WDC Field Officer, Charlie's, fin-tastic dolphin photos have been illuminated with Luminar 4's AI technology
We are so pleased to be working once again with Humble Bundle – this time with Skylum’s AI Powered Photo Editor, Luminar 4.
Humble Bundle is an online platform that sells bundles of books, games and software for a fraction of the retail price and all purchases help support good causes. With their community of over 12 million customers worldwide, Humble Bundle have been incredible supporters of WDC and our work since 2014, raising a staggering £2.3 million for us to date. Through Humble Bundle’s flexible pricing policy you can choose the price you want to pay, and how your money is divided between the creators of the titles, Humble Bundle and their chosen charities. In other words, you can choose how much of your cash goes to supporting our vital work protecting whales and dolphins!
This bundle features Luminar 4 - a powerful photo editing software programme with revolutionary tools and AI technologies that give superpowers for creative photo editing. Including the full Luminar 4 programme, this bundle also contains some incredible effects and objects packages so you can create unique and original looks with just a few simple clicks, while helping protect whales and dolphins at the same time!
The bundle is available to purchase now until Tuesday 2nd December – click here to buy the bundle now.
But don’t just take our word for it! We asked a few of our photographer friends including WDC ambassador and underwater photographer, Drew Sutton, and award winning photographer and Adopt a Dolphin Field Officer, Charlie Phillips, to put the software through its paces and tell us about their experience. Read on to see how they got on:
Drew Sutton, WDC Ambassador and underwater photographer, pilot whales:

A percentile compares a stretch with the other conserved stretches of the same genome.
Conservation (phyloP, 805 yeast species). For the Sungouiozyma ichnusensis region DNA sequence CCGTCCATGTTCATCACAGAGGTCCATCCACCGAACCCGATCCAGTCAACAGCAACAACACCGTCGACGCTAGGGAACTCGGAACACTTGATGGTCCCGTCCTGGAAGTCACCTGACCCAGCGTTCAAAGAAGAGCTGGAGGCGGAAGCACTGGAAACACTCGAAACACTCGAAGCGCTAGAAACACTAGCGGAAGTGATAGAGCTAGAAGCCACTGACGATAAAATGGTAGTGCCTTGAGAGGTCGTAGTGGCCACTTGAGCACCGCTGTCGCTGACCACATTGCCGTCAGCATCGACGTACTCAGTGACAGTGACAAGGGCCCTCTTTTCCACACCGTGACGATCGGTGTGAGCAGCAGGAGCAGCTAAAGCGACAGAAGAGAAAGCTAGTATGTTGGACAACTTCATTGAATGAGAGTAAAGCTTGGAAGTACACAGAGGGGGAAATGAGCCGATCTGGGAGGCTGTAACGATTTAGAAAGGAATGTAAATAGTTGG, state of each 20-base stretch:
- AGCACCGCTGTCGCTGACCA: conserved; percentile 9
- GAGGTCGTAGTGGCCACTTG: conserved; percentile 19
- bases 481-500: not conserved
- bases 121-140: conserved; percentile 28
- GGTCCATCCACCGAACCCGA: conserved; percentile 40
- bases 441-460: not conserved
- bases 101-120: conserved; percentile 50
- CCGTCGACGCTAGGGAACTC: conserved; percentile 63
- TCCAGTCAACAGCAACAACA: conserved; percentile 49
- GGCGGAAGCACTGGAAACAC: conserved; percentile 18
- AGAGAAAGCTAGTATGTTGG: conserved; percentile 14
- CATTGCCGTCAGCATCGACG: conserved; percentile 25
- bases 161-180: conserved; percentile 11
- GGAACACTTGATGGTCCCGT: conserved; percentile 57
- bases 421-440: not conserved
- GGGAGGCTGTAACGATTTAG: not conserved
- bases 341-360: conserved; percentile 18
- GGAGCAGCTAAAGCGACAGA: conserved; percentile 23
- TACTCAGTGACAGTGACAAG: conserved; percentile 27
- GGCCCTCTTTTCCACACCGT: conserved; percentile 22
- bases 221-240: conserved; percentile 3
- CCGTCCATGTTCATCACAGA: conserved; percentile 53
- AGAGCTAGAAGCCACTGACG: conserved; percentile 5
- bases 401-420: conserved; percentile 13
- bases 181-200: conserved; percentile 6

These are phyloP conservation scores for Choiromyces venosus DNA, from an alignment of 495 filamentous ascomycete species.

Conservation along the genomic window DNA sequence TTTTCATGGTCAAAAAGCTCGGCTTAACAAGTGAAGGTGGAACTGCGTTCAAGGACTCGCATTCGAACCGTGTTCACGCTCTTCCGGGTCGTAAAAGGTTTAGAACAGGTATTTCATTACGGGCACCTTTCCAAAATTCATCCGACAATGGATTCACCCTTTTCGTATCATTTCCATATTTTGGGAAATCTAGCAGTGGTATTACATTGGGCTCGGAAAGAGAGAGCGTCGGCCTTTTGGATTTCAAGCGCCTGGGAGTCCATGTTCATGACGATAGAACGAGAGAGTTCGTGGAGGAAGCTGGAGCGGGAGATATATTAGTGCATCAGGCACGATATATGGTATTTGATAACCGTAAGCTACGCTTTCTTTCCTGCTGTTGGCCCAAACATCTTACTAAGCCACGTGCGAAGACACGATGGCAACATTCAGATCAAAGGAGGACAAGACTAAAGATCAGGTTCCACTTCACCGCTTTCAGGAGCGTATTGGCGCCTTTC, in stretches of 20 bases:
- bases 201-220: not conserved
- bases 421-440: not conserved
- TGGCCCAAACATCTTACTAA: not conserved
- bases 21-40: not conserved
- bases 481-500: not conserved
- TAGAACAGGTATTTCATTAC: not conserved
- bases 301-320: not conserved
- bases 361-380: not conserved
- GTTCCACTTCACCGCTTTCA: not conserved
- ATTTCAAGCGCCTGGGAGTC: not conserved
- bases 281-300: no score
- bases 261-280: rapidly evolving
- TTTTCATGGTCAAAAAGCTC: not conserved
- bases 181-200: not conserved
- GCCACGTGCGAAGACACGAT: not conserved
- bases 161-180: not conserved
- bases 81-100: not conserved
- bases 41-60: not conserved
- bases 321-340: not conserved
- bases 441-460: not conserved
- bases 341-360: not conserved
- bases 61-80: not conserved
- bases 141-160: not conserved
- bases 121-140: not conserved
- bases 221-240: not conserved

There is a quote I have heard a few times, that says “underwater photographers love their work, but many spend a lot of time trying to remove the water to see the subject”. Some of this is done with physical filters in front or behind the lens, and/or white balancing underwater. I prefer non-filtered shots and concentrate on contrast/light with the confidence that my camera using the RAW image format will collect enough useable colour data, generally I take a reference shot of my fins which I have a white square painted on. This is useful only as a guide, but 9 times out of 10 it seems to work well.
With these pilot whales, I “lost” my light with cloud and boat shelter, so this shot was much duller than the others from the sequence. So I decided to import this “reject” as a single frame into Luminar 4. Once I became familiar with the terminology, I headed straight to “Light” to correct my white balance.
As I know the colour of the pilots are browny grey to black in colour, and white is as white as the markings; so that’s where I sampled my white. I was very impressed with the split screen “Before/After” which gave me a satisfying result very quickly. When I applied the highly acclaimed AI Structure “Amount” it was very simple to bring up so much more detailing in the scarring on the pilot whale, without spending time on every tiny detail of editing.
The AI Sky Replacement, which for me was fun to play around with, I have to say handled leaping dolphins in cloudy skies or dramatic sunsets rather well. The same could be said for the Augmented Sky that would make a compilation artists job a dream. I also found that the mystical, fog, grain, sunrays and dramatic options were fast and easily controllable when it came to enhancing other aspects of the photograph.
Charlie Phillips, WDC Adopt a Dolphin Field Officer – bottlenose dolphins:
What I will say about the Luminar 4 setup is that it's pretty easy and intuitive to use, the controls are clear and simple and once you get used to the terminology and location of the functions, it has some nice tricks up its sleeve.
The AI Enhance slider is great and is a favourite - it really does a great job and the Details Enhancer works a treat.